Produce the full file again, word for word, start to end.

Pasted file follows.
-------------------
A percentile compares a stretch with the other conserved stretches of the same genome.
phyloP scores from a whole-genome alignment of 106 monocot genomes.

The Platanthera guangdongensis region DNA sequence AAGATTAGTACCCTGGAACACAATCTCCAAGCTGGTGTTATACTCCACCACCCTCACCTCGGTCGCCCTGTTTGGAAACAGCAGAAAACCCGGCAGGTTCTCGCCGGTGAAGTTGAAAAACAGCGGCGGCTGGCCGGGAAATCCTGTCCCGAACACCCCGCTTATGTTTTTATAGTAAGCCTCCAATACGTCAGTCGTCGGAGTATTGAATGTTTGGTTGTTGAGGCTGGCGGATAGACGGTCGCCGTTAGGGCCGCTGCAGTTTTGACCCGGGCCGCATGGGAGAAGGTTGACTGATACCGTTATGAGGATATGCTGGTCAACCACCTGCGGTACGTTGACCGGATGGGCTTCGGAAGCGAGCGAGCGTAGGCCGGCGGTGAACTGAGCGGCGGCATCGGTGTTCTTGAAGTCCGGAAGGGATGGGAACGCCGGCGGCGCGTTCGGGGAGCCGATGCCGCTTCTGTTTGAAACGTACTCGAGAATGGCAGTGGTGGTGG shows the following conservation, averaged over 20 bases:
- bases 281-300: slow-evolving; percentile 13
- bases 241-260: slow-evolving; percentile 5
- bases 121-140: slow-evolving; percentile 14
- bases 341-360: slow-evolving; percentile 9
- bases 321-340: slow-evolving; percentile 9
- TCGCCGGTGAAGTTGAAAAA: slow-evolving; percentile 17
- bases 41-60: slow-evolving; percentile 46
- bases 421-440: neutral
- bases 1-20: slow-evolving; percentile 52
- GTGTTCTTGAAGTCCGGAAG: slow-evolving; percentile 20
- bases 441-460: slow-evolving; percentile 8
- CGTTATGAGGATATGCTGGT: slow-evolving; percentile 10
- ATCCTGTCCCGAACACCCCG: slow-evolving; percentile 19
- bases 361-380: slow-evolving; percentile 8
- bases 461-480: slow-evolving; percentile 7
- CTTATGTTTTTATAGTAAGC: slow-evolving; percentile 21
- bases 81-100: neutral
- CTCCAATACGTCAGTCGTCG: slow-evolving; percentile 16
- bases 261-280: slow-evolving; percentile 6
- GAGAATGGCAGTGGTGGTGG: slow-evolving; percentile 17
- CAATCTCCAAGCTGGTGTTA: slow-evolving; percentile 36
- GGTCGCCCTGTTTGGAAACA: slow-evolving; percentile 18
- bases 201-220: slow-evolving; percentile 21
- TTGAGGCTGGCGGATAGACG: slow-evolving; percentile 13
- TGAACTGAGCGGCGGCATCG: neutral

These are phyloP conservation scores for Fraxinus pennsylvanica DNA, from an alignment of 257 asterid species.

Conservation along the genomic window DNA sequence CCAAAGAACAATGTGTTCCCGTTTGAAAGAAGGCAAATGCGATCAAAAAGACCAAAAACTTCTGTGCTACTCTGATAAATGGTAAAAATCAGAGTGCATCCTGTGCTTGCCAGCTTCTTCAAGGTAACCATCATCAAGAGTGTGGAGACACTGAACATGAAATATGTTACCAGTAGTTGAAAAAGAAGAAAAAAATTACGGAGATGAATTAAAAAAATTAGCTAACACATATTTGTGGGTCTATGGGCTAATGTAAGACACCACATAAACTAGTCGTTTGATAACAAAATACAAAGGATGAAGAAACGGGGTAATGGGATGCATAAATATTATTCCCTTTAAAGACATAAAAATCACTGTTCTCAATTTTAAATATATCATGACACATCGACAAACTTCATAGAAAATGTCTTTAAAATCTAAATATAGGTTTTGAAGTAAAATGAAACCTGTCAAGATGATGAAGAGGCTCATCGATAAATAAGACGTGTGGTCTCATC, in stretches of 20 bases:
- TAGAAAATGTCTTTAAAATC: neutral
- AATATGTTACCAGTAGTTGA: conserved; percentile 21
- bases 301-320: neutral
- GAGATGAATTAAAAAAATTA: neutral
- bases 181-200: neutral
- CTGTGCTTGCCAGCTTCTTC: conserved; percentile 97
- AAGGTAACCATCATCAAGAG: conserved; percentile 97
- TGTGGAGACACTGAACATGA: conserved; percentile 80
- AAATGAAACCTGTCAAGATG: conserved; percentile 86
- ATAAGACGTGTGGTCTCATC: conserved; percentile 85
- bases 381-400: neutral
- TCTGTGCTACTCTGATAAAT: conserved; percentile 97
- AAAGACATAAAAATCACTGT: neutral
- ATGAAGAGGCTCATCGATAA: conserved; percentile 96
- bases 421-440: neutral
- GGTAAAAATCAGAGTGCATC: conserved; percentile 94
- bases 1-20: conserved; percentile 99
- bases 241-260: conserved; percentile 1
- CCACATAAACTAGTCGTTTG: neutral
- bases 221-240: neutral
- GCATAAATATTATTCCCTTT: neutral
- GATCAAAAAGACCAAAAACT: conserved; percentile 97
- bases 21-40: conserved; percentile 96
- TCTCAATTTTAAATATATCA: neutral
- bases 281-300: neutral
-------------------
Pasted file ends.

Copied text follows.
A percentile compares a stretch with the other conserved stretches of the same genome.
phyloP scores from a whole-genome alignment of 106 monocot genomes.

The Platanthera guangdongensis region DNA sequence AAGATTAGTACCCTGGAACACAATCTCCAAGCTGGTGTTATACTCCACCACCCTCACCTCGGTCGCCCTGTTTGGAAACAGCAGAAAACCCGGCAGGTTCTCGCCGGTGAAGTTGAAAAACAGCGGCGGCTGGCCGGGAAATCCTGTCCCGAACACCCCGCTTATGTTTTTATAGTAAGCCTCCAATACGTCAGTCGTCGGAGTATTGAATGTTTGGTTGTTGAGGCTGGCGGATAGACGGTCGCCGTTAGGGCCGCTGCAGTTTTGACCCGGGCCGCATGGGAGAAGGTTGACTGATACCGTTATGAGGATATGCTGGTCAACCACCTGCGGTACGTTGACCGGATGGGCTTCGGAAGCGAGCGAGCGTAGGCCGGCGGTGAACTGAGCGGCGGCATCGGTGTTCTTGAAGTCCGGAAGGGATGGGAACGCCGGCGGCGCGTTCGGGGAGCCGATGCCGCTTCTGTTTGAAACGTACTCGAGAATGGCAGTGGTGGTGG shows the following conservation, averaged over 20 bases:
- bases 281-300: slow-evolving; percentile 13
- bases 241-260: slow-evolving; percentile 5
- bases 121-140: slow-evolving; percentile 14
- bases 341-360: slow-evolving; percentile 9
- bases 321-340: slow-evolving; percentile 9
- TCGCCGGTGAAGTTGAAAAA: slow-evolving; percentile 17
- bases 41-60: slow-evolving; percentile 46
- bases 421-440: neutral
- bases 1-20: slow-evolving; percentile 52
- GTGTTCTTGAAGTCCGGAAG: slow-evolving; percentile 20
- bases 441-460: slow-evolving; percentile 8
- CGTTATGAGGATATGCTGGT: slow-evolving; percentile 10
- ATCCTGTCCCGAACACCCCG: slow-evolving; percentile 19
- bases 361-380: slow-evolving; percentile 8
- bases 461-480: slow-evolving; percentile 7
- CTTATGTTTTTATAGTAAGC: slow-evolving; percentile 21
- bases 81-100: neutral
- CTCCAATACGTCAGTCGTCG: slow-evolving; percentile 16
- bases 261-280: slow-evolving; percentile 6
- GAGAATGGCAGTGGTGGTGG: slow-evolving; percentile 17
- CAATCTCCAAGCTGGTGTTA: slow-evolving; percentile 36
- GGTCGCCCTGTTTGGAAACA: slow-evolving; percentile 18
- bases 201-220: slow-evolving; percentile 21
- TTGAGGCTGGCGGATAGACG: slow-evolving; percentile 13
- TGAACTGAGCGGCGGCATCG: neutral

These are phyloP conservation scores for Fraxinus pennsylvanica DNA, from an alignment of 257 asterid species.

Conservation along the genomic window DNA sequence CCAAAGAACAATGTGTTCCCGTTTGAAAGAAGGCAAATGCGATCAAAAAGACCAAAAACTTCTGTGCTACTCTGATAAATGGTAAAAATCAGAGTGCATCCTGTGCTTGCCAGCTTCTTCAAGGTAACCATCATCAAGAGTGTGGAGACACTGAACATGAAATATGTTACCAGTAGTTGAAAAAGAAGAAAAAAATTACGGAGATGAATTAAAAAAATTAGCTAACACATATTTGTGGGTCTATGGGCTAATGTAAGACACCACATAAACTAGTCGTTTGATAACAAAATACAAAGGATGAAGAAACGGGGTAATGGGATGCATAAATATTATTCCCTTTAAAGACATAAAAATCACTGTTCTCAATTTTAAATATATCATGACACATCGACAAACTTCATAGAAAATGTCTTTAAAATCTAAATATAGGTTTTGAAGTAAAATGAAACCTGTCAAGATGATGAAGAGGCTCATCGATAAATAAGACGTGTGGTCTCATC, in stretches of 20 bases:
- TAGAAAATGTCTTTAAAATC: neutral
- AATATGTTACCAGTAGTTGA: conserved; percentile 21
- bases 301-320: neutral
- GAGATGAATTAAAAAAATTA: neutral
- bases 181-200: neutral
- CTGTGCTTGCCAGCTTCTTC: conserved; percentile 97
- AAGGTAACCATCATCAAGAG: conserved; percentile 97
- TGTGGAGACACTGAACATGA: conserved; percentile 80
- AAATGAAACCTGTCAAGATG: conserved; percentile 86
- ATAAGACGTGTGGTCTCATC: conserved; percentile 85
- bases 381-400: neutral
- TCTGTGCTACTCTGATAAAT: conserved; percentile 97
- AAAGACATAAAAATCACTGT: neutral
- ATGAAGAGGCTCATCGATAA: conserved; percentile 96
- bases 421-440: neutral
- GGTAAAAATCAGAGTGCATC: conserved; percentile 94
- bases 1-20: conserved; percentile 99
- bases 241-260: conserved; percentile 1
- CCACATAAACTAGTCGTTTG: neutral
- bases 221-240: neutral
- GCATAAATATTATTCCCTTT: neutral
- GATCAAAAAGACCAAAAACT: conserved; percentile 97
- bases 21-40: conserved; percentile 96
- TCTCAATTTTAAATATATCA: neutral
- bases 281-300: neutral